Have any of the characters in the O’Malley series mirrored anyone, related or non-related, that has been a part of your life, past or present?

    I know a few guys like Jennifer’s choice in Tom, husbands who love their wives deeply and build a great life and marriage even through adversity. They stick when life is hard, and it’s a blessing to know them.

    Would you ever like to see one of your novels made into a movie? If so which one, and who would you want to star in it?

    My fans debate this question with great intensity so I will leave the choice of who should play which person to my readers. I would love to see one of my stories on the big screen, most writers would. The story most easily translated to film would be Full Disclosure, and I hope it does make it to the big screen one day soon.

  • Q&A With Irene Hannon

    Posted on December 21, 2012 by John van der Veen

    Fiction readers rejoice! Irene Hannon has a new book available, titled Vanished.


    Are you familiar with Irene? Irene is a bestselling, award-winning author who took the  publishing world by storm at the tender age of 10 with a sparkling piece of fiction that received national attention. Okay…maybe that’s a slight exaggeration. But she was one of the honorees in a complete-the-story contest conducted by a national children’s magazine. And she likes to think of that as her “official” fiction-writing debut!

    Since then, she has written more than 40 romance and romantic suspense novels. Her books have been honored with two RITA awards—the “Oscar” of romantic fiction—and she is a six-time finalist for that prestigious honor. Her books have also won a Daphne du Maurier award, a Carol award, a HOLT Medallion, a National Readers’ Choice Award, a Retailers Choice Award and two Reviewers’ Choice awards from RT Book Reviews magazine. One of her novels was also named by Booklist as one of the top 10 inspirational fiction books of 2011.

    Irene, who holds a B.A. in psychology and an M.A. in journalism, juggled two careers for many years until she gave up her executive corporate communications position with a Fortune 500 company to write full-time. She is happy to say she has no regrets!

    In her spare time (like she has any), Irene enjoys cooking, gardening and singing.  A trained vocalist, she has sung the leading role in numerous musicals, including “South Pacific,” “Brigadoon,” “Oklahoma” “The King and I” and “Anything Goes.” She is also a soloist at her church. When not otherwise occupied, Irene and her husband enjoy traveling, Saturday mornings at their favorite coffee shop and spending time with family. They make their home in Missouri.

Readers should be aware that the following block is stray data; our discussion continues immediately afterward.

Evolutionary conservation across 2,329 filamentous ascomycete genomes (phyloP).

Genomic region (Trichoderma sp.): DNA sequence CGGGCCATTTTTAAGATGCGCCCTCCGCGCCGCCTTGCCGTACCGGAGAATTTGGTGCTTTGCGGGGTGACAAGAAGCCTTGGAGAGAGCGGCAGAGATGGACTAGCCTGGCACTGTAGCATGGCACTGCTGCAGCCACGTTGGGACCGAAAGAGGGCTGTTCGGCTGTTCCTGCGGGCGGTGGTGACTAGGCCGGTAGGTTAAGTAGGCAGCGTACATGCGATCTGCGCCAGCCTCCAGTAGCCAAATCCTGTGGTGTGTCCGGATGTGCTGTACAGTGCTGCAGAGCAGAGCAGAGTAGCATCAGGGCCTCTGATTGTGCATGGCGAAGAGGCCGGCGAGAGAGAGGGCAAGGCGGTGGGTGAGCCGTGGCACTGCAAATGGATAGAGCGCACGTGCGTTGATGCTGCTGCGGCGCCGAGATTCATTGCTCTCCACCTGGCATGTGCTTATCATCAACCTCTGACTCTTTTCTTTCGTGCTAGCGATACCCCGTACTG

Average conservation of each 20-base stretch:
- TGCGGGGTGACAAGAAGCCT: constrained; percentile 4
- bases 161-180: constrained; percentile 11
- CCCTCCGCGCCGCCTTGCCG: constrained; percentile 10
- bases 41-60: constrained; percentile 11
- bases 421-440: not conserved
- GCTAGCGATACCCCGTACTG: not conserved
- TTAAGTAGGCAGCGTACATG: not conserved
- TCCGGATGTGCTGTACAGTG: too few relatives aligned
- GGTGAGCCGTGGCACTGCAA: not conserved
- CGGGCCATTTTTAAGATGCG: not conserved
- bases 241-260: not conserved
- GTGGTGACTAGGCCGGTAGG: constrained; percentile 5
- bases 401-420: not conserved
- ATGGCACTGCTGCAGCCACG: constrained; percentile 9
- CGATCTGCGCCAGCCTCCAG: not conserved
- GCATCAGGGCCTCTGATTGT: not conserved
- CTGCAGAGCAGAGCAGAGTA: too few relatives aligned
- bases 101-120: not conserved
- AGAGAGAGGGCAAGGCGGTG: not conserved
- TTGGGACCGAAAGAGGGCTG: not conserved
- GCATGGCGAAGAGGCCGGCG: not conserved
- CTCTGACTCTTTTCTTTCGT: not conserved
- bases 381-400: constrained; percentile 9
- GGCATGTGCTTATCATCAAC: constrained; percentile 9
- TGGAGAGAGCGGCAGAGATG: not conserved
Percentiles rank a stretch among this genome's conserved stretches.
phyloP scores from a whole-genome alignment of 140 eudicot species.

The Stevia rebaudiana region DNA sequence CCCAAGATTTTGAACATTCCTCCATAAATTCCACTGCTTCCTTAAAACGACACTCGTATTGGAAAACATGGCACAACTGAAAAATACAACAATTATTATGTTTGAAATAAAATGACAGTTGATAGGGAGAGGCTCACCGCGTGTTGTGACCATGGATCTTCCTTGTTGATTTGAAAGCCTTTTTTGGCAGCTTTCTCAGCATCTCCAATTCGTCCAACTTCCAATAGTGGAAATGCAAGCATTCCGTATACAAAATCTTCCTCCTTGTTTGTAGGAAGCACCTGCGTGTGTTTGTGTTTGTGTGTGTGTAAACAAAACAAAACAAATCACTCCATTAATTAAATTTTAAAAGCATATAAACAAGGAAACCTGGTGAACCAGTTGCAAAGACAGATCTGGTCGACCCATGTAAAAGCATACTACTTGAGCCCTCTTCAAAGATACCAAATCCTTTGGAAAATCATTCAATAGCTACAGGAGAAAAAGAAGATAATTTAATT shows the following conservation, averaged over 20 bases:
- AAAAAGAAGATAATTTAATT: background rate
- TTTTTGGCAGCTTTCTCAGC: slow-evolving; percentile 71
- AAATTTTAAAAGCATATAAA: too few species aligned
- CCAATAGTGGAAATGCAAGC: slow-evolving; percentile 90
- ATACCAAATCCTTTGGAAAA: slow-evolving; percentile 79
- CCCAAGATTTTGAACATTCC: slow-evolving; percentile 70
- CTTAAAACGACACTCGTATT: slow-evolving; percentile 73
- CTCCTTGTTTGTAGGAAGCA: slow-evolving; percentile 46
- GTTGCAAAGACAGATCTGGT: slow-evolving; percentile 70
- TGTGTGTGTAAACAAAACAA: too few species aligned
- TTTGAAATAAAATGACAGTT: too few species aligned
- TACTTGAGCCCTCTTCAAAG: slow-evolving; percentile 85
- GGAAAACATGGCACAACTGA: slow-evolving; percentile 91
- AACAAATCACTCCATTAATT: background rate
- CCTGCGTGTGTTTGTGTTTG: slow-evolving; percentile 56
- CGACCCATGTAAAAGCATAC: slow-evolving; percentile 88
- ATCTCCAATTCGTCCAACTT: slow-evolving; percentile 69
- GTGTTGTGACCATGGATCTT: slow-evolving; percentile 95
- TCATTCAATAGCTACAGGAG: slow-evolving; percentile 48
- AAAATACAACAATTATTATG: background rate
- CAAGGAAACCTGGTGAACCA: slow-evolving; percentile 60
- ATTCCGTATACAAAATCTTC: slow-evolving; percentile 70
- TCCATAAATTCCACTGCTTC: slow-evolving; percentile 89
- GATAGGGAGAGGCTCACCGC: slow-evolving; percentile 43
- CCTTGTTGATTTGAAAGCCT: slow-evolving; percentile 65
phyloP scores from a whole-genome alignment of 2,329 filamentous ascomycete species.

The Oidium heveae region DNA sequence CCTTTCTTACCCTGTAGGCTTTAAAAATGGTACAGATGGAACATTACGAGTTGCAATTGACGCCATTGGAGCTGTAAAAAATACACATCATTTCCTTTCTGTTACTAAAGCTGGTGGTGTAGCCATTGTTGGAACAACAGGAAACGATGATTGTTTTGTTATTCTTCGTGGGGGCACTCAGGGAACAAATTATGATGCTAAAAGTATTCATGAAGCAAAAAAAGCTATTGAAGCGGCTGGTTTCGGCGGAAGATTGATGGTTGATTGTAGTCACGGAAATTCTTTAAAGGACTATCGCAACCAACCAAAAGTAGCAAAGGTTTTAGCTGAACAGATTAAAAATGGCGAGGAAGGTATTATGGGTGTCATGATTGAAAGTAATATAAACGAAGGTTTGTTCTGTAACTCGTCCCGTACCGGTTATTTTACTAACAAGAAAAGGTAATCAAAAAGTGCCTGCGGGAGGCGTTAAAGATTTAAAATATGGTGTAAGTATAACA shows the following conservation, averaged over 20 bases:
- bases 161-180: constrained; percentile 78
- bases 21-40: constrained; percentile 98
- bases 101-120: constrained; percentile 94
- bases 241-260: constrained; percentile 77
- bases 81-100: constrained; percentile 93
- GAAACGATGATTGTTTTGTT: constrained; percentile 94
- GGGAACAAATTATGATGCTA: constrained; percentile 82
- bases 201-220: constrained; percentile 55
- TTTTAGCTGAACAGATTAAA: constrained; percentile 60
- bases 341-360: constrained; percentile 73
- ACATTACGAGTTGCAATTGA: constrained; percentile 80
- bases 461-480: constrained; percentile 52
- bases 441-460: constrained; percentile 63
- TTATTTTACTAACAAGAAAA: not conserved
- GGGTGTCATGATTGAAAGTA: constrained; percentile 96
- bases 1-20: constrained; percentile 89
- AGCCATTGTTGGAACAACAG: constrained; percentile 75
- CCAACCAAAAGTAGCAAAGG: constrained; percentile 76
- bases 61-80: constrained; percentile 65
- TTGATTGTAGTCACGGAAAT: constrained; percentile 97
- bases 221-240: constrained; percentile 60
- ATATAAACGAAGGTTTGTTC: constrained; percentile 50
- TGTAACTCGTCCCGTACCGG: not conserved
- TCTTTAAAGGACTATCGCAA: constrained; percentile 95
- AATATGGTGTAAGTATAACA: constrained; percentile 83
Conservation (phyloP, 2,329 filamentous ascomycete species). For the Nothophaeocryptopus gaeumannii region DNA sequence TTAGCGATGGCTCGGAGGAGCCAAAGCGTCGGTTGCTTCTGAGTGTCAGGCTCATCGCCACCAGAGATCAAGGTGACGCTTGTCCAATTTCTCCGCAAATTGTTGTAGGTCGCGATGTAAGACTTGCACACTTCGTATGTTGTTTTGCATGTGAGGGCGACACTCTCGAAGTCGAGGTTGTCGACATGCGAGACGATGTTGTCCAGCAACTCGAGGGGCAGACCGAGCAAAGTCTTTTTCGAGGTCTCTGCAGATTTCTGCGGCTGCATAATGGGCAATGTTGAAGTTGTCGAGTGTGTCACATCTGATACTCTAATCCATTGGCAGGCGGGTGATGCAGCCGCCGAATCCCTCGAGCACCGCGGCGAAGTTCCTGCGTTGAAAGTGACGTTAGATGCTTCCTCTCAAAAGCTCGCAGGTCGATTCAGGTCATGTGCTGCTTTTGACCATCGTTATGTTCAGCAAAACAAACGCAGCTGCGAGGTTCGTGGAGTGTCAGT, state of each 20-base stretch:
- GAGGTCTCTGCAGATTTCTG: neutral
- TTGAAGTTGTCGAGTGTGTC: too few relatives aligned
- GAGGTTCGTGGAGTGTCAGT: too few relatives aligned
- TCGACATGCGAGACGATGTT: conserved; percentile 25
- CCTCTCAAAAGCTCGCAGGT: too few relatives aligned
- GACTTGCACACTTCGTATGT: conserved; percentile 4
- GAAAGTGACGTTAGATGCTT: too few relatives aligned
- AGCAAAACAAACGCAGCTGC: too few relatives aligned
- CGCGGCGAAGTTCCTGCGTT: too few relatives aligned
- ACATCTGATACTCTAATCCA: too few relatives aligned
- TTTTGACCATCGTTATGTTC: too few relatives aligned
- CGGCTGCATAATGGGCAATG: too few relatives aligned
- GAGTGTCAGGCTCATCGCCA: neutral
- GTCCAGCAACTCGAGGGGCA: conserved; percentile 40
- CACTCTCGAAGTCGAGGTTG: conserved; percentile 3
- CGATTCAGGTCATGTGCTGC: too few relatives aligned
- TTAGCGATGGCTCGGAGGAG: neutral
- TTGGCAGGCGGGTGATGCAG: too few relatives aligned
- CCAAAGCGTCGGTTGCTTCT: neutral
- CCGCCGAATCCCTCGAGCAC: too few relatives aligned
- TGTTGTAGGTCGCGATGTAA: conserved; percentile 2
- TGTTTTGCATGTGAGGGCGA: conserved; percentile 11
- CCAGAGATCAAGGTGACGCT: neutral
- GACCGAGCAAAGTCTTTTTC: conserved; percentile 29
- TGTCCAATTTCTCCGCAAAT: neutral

Recently we sat down with her to ask her a few questions.

    FC: Irene, we are excited to read your new book Vanished. Tell us about it.

    Irene: Vanished is Book 1 in my new Private Justice series, which features 3 ex-law enforcement operatives who join forces to form a PI agency. In Vanished, reporter Moira Harrison is new on the job in St. Louis…but she’s no rookie to investigative reporting. She knows how to dig for answers and get results. But when she hits a pedestrian on a rainy night in a wooded area—only to have both the victim and the good Samaritan who stopped to assist disappear—she turns to P.I. Cal Burke, an ex-homicide detective, to help her sort out the puzzle. Cal is more than a little skeptical of her story, especially since the police have dismissed it. But as clues begin to surface, bringing them closer to answers, the danger mounts. Because someone doesn’t want this mystery solved—and will stop at nothing to protect a shocking secret that will destroy a life built on lies.

    FC: Who’s your favorite character in all your books and why?

    Irene: Ooohh…that’s like asking a mother to pick her favorite child! I love all my characters, especially the heroes and heroines. I also enjoy getting into the heads of my villains and trying to figure out what makes them tick.

    FC: Are any of your characters based on real people?

    Irene: No. All the characters are imaginary. But I work hard to make them real for readers.

    FC: Are you a character in any of your books or is there one character you relate to the most?

    Irene: I think there’s a piece of me in many of my heroines. As for which one I relate to the most—I like them all and could be friends with any of them.

    FC: Tell us something about you. Favorite books? Music? Your favorite thing to relax?

    Irene: I love to read, though I wish I had more time to read for pleasure. I also enjoy taking walks, travel and spending time with my husband and family. I was once an avid figure skater, but again, there are only so many hours in the day. I do love to sing, and in addition to being involved in the music ministry at my church, I love to perform in community musical theater productions. In fact, I was in a show last summer!

    FC: What has God been teaching you lately?

    Irene: To keep my priorities straight. In the new year, I’m going to try very hard to turn off my computer by 6 p.m. every night and work less on weekends. Writing (and the requisite social media obligations) can be all-consuming, but people need balance in their lives and I need to do a better job at creating that.